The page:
According to the proposed terms, the city would fulfill its end using $187 million from bonds backed by arena revenue, nearly $52 million from a special improvement district that would assess casinos along Fremont Street and other downtown businesses based on proximity to the project and $3 million from a tourism improvement district funded through sales tax.
The good part of this deal, according to Vegas city manager Betsy Fretwell (wasn’t she in the Mayor Blank administration?), is that the city would get repaid its $187 million in bonds out of arena operating revenues before Cordish got repaid its $151 million investment. (The city would also own the arena, but as we’ve covered here before, that would mostly just serve to ensure that Cordish wouldn’t have to pay property tax.) The problem is that the money would be repaid out of operating profits, and as one stadium expert — okay, me — pointed out to the Las Vegas Review-Journal, most arenas don’t turn much of an operating profit. Which is especially going to be a concern when any new Cordish arena would have to compete for events with the new MGM arena, and all the other existing Vegas arenas, and probably offer discounts to acts in order to do so. (We’re not even getting into the notion of it hosting a major pro sports team, of which Vegas currently has none and isn’t likely to get any soon, certainly not if it wants them to — gasp— pay rent.)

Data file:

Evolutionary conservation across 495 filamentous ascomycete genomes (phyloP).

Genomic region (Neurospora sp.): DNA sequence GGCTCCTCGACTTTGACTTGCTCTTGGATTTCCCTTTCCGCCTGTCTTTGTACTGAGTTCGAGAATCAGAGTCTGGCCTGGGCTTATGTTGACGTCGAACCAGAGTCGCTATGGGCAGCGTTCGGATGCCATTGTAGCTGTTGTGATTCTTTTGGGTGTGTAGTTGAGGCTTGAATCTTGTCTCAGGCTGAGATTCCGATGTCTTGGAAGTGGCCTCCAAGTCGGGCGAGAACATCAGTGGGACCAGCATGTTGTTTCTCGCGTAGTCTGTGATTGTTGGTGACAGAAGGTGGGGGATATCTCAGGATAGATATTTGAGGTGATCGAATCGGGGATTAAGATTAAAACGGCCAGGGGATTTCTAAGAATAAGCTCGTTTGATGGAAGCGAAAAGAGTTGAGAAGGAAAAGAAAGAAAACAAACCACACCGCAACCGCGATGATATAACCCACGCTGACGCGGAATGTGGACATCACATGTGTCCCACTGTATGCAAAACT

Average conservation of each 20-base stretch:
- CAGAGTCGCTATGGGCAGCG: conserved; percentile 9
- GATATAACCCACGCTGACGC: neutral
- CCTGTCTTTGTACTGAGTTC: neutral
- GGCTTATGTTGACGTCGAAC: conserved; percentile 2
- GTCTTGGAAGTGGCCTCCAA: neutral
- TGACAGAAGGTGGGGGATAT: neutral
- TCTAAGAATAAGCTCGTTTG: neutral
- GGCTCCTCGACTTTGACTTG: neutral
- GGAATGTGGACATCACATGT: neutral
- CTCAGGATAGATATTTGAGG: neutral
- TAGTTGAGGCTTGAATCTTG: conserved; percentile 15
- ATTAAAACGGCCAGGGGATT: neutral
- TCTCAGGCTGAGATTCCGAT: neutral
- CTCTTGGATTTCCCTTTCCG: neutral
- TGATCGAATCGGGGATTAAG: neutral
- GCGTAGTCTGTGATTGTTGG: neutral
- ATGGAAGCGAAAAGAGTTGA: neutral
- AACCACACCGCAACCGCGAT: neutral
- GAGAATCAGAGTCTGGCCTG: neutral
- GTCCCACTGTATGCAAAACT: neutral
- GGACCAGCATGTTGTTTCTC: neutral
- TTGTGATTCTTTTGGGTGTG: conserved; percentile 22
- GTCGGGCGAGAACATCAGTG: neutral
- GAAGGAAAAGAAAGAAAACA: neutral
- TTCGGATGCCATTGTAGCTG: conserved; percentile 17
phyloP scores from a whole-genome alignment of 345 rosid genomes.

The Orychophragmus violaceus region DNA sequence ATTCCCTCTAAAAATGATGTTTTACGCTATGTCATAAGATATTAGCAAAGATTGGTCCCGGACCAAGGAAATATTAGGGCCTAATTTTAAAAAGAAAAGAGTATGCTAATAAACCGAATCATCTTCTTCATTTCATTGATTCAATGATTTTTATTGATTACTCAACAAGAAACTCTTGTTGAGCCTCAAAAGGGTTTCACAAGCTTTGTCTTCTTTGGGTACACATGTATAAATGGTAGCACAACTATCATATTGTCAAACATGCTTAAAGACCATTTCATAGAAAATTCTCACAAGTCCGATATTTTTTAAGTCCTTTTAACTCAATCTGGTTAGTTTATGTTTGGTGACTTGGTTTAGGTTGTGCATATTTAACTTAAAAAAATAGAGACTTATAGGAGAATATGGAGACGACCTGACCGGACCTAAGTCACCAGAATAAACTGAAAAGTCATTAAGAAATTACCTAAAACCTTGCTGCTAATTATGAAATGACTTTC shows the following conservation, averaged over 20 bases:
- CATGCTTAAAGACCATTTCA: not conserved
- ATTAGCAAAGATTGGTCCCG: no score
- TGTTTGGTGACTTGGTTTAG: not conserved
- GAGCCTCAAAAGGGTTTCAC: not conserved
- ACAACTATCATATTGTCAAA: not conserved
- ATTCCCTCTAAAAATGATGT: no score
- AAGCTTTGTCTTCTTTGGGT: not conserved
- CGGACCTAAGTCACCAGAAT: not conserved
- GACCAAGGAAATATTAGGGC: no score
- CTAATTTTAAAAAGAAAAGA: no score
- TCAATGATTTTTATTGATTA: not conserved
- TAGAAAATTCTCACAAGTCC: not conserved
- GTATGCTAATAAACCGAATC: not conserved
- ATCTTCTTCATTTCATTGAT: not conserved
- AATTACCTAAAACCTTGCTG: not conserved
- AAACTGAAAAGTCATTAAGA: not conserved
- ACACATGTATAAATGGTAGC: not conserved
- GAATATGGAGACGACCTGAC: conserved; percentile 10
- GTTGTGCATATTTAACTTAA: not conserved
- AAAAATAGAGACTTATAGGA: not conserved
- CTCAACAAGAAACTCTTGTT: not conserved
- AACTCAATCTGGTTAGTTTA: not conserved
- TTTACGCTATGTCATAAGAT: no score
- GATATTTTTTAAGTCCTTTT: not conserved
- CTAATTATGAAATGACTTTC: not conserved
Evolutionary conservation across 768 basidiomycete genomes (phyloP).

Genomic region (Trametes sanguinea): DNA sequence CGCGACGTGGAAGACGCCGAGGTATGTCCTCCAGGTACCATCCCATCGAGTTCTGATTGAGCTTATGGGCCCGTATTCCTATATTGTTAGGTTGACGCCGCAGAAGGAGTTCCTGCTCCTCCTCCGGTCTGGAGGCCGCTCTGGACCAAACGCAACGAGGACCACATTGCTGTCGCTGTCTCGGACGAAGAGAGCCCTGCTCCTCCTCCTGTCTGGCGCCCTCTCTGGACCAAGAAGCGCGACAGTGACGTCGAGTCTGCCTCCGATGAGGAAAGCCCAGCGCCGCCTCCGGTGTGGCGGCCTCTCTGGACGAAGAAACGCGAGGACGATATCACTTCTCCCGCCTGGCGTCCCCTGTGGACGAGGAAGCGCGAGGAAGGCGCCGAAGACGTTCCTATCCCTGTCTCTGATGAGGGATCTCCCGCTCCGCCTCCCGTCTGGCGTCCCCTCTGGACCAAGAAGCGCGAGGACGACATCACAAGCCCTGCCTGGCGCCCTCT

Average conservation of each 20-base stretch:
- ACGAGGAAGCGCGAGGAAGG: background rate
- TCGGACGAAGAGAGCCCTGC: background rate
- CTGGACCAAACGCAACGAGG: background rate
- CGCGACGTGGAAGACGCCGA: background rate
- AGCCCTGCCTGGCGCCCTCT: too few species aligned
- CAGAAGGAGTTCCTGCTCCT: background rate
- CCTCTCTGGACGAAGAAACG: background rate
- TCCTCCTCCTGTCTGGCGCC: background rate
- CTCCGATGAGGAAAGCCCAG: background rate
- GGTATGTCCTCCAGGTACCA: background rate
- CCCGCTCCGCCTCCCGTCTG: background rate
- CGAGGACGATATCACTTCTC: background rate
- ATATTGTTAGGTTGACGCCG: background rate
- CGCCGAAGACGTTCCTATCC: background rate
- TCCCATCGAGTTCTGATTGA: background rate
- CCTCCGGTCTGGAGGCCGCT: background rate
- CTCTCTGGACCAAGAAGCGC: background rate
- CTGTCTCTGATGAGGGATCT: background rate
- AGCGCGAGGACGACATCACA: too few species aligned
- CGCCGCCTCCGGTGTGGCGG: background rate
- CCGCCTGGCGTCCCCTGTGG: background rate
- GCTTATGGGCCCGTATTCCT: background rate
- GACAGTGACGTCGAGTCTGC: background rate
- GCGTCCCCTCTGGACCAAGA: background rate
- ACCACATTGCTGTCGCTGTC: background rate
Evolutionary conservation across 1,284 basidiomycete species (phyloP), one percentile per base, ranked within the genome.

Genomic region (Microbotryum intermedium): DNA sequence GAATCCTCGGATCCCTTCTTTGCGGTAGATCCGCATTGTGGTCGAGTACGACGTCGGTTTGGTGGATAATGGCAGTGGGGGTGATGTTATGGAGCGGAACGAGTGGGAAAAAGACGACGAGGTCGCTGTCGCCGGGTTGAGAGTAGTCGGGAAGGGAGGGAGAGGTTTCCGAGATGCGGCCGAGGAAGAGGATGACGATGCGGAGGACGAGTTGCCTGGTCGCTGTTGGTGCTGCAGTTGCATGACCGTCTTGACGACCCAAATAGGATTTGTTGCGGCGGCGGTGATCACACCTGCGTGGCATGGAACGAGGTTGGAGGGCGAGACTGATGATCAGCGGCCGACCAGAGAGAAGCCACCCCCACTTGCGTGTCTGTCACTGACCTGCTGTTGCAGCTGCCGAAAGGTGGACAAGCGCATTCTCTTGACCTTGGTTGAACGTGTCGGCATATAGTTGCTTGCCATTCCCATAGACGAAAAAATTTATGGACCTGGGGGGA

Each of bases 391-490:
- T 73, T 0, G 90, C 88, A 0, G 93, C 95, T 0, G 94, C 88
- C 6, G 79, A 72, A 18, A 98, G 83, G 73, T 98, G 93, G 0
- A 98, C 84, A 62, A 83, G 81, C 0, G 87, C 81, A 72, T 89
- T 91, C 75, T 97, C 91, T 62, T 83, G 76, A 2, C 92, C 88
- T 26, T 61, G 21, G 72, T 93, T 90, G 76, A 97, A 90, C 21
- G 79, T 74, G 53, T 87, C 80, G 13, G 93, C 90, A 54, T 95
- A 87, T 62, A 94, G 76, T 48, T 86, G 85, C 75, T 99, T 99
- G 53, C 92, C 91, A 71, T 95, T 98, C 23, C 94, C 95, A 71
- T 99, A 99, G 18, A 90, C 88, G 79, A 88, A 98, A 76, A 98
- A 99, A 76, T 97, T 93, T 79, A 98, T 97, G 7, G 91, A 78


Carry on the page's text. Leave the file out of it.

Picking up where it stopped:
Right now this doesn’t look like much of a plan: It’s being voted on by the council next week, but only in order to extend talks with Cordish another four months rather than have the negotiating window expire. If that’s approved, then everyone will reconvene on June 1 to figure out how to pay for all this, hopefully with actual revenue projections this time.
The Clark County Board of Commissioners voted yesterday to give the go-ahead to a new 20,000 arena on the Vegas strip — no, not the one proposed by a former NBA benchwarmer, but the one proposed by MGM and AEG. Supposedly this is still going to be done with no public money, but given that the county and MGM still haven’t reached a development agreement — yesterday’s vote was just on use permits — we’ll see how all the fine print plays out.
Normally, I’d say something here about how building a $350 million arena with no pro sports team and all private money when you already own one is completely insane, but given that everything about Las Vegas is completely insane, it seems about fitting. They can probably make it back just by hosting 365 nights a year of shows by … who’s the 2014 equivalent of Celine Dion? Is Justin Bieber old enough for that yet?
The Las Vegas Review-Journal has reported one more detail on former UNLV star Jackie Robinson’s proposed $1.3 billion arena project, which dropped out of the sky on Monday:
Robinson is pitching a venue with a retractable roof, which is unusual for an arena.